New regulation mandates Alabama restaurants to disclose origin of fish and shrimp

Alabama lawmakers on Wednesday passed a bill that mandates restaurants to disclose whether the seafood they serve in their dishes is sourced domestically or imported.

According to Brown, the commercial seafood industry in Alabama plays a crucial role in the economy. With the influx of foreign caught products in the U.S. market, it is imperative that we provide our support, protection, and promotion to this industry.

“We can promote the use of seafood caught in Alabama and the U.S. and provide consumers with better information about the food they eat by mandating the disclosure of whether seafood is domestic or imported.”

Advertisements for seafood products and dishes sold by food service establishments will need to comply with the new law, which mandates the inclusion of specific information. Additionally, restaurants will be required to disclose whether their fish or shrimp products are farm-raised or caught in the wild.

Britt and Tuberville are actively working together to protect the farm-raised catfish industry.

The Alabama Retail Association states that the bill does not affect retailers who are already obligated to disclose the country of origin under federal law. This includes grocery stores, supermarkets, and club warehouses, which are subject to the Perishable Agricultural Commodities Act and must adhere to the federal country-of-origin labeling law. However, restaurants and in-store delis are exempt from the federal law and would therefore need to comply with Brown’s legislation if it is signed into law by the governor.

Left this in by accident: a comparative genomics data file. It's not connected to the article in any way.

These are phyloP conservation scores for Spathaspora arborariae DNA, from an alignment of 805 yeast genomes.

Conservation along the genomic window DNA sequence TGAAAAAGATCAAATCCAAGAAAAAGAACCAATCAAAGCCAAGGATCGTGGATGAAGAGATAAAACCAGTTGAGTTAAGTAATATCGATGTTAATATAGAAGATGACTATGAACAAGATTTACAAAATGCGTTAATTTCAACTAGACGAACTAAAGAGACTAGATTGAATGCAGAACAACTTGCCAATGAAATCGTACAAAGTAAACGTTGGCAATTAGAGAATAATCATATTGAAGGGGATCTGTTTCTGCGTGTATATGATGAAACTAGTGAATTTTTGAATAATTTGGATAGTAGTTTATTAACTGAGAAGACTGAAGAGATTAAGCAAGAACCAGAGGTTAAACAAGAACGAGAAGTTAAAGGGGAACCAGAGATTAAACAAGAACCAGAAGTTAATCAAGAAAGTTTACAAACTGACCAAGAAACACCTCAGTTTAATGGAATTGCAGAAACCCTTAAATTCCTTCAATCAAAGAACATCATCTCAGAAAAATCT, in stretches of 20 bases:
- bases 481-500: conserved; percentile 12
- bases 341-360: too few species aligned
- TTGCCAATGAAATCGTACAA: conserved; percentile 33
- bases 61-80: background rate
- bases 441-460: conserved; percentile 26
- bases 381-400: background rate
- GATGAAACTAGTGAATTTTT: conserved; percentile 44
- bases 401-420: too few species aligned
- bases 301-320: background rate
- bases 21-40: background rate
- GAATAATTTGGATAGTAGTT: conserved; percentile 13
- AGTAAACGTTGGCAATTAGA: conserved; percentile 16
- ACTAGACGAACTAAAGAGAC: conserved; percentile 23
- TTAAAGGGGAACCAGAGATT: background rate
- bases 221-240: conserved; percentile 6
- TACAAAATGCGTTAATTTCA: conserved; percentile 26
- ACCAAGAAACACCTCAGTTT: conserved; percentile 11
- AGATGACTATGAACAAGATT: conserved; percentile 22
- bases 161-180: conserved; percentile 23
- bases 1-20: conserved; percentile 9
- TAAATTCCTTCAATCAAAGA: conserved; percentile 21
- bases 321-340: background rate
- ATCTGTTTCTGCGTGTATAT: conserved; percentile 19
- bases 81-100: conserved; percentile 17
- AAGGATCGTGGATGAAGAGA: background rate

Restaurants and in-store delis selling fish primarily for off-premises consumption will need to display the country of origin or indicate that the product was imported. This information should be presented in the same font size and color as the fish being sold. Alternatively, they can post a sign measuring at least 8.5 x 11 inches on a prominent wall near the fish and shrimp display. The sign should be positioned at least 3 feet from the floor and use a type size of 1 inch or larger.

Restaurants can now include information about the country of origin or whether the fish is imported on their menus. The bill specifies that this information should be listed in the same location as the fish sold, using the same font size and color. Alternatively, the notification can be attached to the menu using a paper clip. If a restaurant does not typically use menus, the information can be displayed on an 8.5 by 11 sign near the main entrance, ensuring it is visible to all patrons.

The State Health Officer holds the responsibility of enforcing the law and has the power to impose civil penalties, including monetary fines, to ensure that everyone follows the rules. Governor Kay Ivey will now review and consider the legislation before signing it.

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MBS Staff
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